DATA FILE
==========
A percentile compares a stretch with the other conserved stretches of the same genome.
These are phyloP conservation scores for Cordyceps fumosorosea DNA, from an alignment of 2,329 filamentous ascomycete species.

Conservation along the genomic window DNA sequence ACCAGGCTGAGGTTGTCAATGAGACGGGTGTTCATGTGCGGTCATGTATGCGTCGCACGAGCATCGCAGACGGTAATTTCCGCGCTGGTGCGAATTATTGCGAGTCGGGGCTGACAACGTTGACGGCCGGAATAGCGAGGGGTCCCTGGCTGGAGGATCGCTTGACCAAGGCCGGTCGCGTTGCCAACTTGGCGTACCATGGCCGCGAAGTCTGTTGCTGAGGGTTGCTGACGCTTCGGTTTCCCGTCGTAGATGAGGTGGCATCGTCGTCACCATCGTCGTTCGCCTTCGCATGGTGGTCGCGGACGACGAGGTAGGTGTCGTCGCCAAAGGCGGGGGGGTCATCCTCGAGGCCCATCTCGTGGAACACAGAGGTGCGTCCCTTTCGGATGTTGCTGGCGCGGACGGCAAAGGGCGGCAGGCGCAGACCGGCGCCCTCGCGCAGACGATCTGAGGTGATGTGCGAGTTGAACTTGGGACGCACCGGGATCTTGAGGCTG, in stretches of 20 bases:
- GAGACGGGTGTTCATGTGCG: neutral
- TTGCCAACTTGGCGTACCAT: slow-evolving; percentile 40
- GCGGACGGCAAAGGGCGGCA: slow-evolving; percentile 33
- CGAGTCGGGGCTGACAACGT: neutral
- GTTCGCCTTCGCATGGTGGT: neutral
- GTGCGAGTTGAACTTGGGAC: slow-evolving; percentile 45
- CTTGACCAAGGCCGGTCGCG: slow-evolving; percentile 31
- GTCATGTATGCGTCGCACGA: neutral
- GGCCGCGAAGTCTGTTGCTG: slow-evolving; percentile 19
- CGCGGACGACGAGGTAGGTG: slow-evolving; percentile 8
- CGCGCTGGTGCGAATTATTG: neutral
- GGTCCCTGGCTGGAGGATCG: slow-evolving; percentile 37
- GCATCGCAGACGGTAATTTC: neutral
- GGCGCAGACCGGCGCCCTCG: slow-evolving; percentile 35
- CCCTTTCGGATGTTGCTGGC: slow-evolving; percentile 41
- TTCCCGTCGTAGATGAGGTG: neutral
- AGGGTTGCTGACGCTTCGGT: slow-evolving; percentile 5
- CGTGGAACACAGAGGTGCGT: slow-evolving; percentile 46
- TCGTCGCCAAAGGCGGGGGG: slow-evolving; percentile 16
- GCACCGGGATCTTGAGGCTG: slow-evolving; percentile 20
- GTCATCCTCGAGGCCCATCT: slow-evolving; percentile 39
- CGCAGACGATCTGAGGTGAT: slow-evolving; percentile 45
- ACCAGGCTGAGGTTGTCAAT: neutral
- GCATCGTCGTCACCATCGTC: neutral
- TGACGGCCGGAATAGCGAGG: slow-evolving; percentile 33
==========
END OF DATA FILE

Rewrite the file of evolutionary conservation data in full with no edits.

A percentile compares a stretch with the other conserved stretches of the same genome.
These are phyloP conservation scores for Cordyceps fumosorosea DNA, from an alignment of 2,329 filamentous ascomycete species.

Conservation along the genomic window DNA sequence ACCAGGCTGAGGTTGTCAATGAGACGGGTGTTCATGTGCGGTCATGTATGCGTCGCACGAGCATCGCAGACGGTAATTTCCGCGCTGGTGCGAATTATTGCGAGTCGGGGCTGACAACGTTGACGGCCGGAATAGCGAGGGGTCCCTGGCTGGAGGATCGCTTGACCAAGGCCGGTCGCGTTGCCAACTTGGCGTACCATGGCCGCGAAGTCTGTTGCTGAGGGTTGCTGACGCTTCGGTTTCCCGTCGTAGATGAGGTGGCATCGTCGTCACCATCGTCGTTCGCCTTCGCATGGTGGTCGCGGACGACGAGGTAGGTGTCGTCGCCAAAGGCGGGGGGGTCATCCTCGAGGCCCATCTCGTGGAACACAGAGGTGCGTCCCTTTCGGATGTTGCTGGCGCGGACGGCAAAGGGCGGCAGGCGCAGACCGGCGCCCTCGCGCAGACGATCTGAGGTGATGTGCGAGTTGAACTTGGGACGCACCGGGATCTTGAGGCTG, in stretches of 20 bases:
- GAGACGGGTGTTCATGTGCG: neutral
- TTGCCAACTTGGCGTACCAT: slow-evolving; percentile 40
- GCGGACGGCAAAGGGCGGCA: slow-evolving; percentile 33
- CGAGTCGGGGCTGACAACGT: neutral
- GTTCGCCTTCGCATGGTGGT: neutral
- GTGCGAGTTGAACTTGGGAC: slow-evolving; percentile 45
- CTTGACCAAGGCCGGTCGCG: slow-evolving; percentile 31
- GTCATGTATGCGTCGCACGA: neutral
- GGCCGCGAAGTCTGTTGCTG: slow-evolving; percentile 19
- CGCGGACGACGAGGTAGGTG: slow-evolving; percentile 8
- CGCGCTGGTGCGAATTATTG: neutral
- GGTCCCTGGCTGGAGGATCG: slow-evolving; percentile 37
- GCATCGCAGACGGTAATTTC: neutral
- GGCGCAGACCGGCGCCCTCG: slow-evolving; percentile 35
- CCCTTTCGGATGTTGCTGGC: slow-evolving; percentile 41
- TTCCCGTCGTAGATGAGGTG: neutral
- AGGGTTGCTGACGCTTCGGT: slow-evolving; percentile 5
- CGTGGAACACAGAGGTGCGT: slow-evolving; percentile 46
- TCGTCGCCAAAGGCGGGGGG: slow-evolving; percentile 16
- GCACCGGGATCTTGAGGCTG: slow-evolving; percentile 20
- GTCATCCTCGAGGCCCATCT: slow-evolving; percentile 39
- CGCAGACGATCTGAGGTGAT: slow-evolving; percentile 45
- ACCAGGCTGAGGTTGTCAAT: neutral
- GCATCGTCGTCACCATCGTC: neutral
- TGACGGCCGGAATAGCGAGG: slow-evolving; percentile 33